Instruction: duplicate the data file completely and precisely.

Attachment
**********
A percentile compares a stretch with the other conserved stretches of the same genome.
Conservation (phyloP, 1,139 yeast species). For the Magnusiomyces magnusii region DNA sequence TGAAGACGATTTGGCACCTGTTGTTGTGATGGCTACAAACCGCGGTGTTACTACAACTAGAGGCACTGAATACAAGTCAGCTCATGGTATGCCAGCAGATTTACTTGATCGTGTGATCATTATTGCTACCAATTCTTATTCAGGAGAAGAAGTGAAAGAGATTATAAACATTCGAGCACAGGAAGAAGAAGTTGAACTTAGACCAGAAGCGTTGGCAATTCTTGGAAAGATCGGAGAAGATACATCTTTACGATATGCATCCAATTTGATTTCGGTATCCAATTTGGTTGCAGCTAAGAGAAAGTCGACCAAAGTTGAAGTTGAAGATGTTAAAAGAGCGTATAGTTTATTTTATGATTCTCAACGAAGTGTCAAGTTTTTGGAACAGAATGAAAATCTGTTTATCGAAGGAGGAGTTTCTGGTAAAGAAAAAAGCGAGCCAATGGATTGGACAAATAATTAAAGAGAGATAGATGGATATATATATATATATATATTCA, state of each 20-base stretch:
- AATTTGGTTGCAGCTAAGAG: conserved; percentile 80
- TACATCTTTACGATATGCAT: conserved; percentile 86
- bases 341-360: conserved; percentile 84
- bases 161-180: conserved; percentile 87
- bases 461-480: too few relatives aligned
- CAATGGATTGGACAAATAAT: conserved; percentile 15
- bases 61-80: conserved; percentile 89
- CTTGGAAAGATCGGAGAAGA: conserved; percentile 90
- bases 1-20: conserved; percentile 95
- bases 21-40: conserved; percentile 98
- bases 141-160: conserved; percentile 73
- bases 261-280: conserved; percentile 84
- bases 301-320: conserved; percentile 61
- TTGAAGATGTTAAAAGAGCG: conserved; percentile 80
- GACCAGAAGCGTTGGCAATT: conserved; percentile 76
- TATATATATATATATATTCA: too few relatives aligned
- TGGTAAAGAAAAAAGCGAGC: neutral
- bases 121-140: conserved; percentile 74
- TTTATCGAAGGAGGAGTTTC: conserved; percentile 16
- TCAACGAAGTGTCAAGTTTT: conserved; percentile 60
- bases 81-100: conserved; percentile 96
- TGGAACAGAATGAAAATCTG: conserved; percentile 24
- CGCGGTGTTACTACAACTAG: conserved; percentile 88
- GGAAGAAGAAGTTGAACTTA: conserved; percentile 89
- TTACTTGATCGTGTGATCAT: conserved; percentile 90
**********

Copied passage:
A percentile compares a stretch with the other conserved stretches of the same genome.
Conservation (phyloP, 1,139 yeast species). For the Magnusiomyces magnusii region DNA sequence TGAAGACGATTTGGCACCTGTTGTTGTGATGGCTACAAACCGCGGTGTTACTACAACTAGAGGCACTGAATACAAGTCAGCTCATGGTATGCCAGCAGATTTACTTGATCGTGTGATCATTATTGCTACCAATTCTTATTCAGGAGAAGAAGTGAAAGAGATTATAAACATTCGAGCACAGGAAGAAGAAGTTGAACTTAGACCAGAAGCGTTGGCAATTCTTGGAAAGATCGGAGAAGATACATCTTTACGATATGCATCCAATTTGATTTCGGTATCCAATTTGGTTGCAGCTAAGAGAAAGTCGACCAAAGTTGAAGTTGAAGATGTTAAAAGAGCGTATAGTTTATTTTATGATTCTCAACGAAGTGTCAAGTTTTTGGAACAGAATGAAAATCTGTTTATCGAAGGAGGAGTTTCTGGTAAAGAAAAAAGCGAGCCAATGGATTGGACAAATAATTAAAGAGAGATAGATGGATATATATATATATATATATTCA, state of each 20-base stretch:
- AATTTGGTTGCAGCTAAGAG: conserved; percentile 80
- TACATCTTTACGATATGCAT: conserved; percentile 86
- bases 341-360: conserved; percentile 84
- bases 161-180: conserved; percentile 87
- bases 461-480: too few relatives aligned
- CAATGGATTGGACAAATAAT: conserved; percentile 15
- bases 61-80: conserved; percentile 89
- CTTGGAAAGATCGGAGAAGA: conserved; percentile 90
- bases 1-20: conserved; percentile 95
- bases 21-40: conserved; percentile 98
- bases 141-160: conserved; percentile 73
- bases 261-280: conserved; percentile 84
- bases 301-320: conserved; percentile 61
- TTGAAGATGTTAAAAGAGCG: conserved; percentile 80
- GACCAGAAGCGTTGGCAATT: conserved; percentile 76
- TATATATATATATATATTCA: too few relatives aligned
- TGGTAAAGAAAAAAGCGAGC: neutral
- bases 121-140: conserved; percentile 74
- TTTATCGAAGGAGGAGTTTC: conserved; percentile 16
- TCAACGAAGTGTCAAGTTTT: conserved; percentile 60
- bases 81-100: conserved; percentile 96
- TGGAACAGAATGAAAATCTG: conserved; percentile 24
- CGCGGTGTTACTACAACTAG: conserved; percentile 88
- GGAAGAAGAAGTTGAACTTA: conserved; percentile 89
- TTACTTGATCGTGTGATCAT: conserved; percentile 90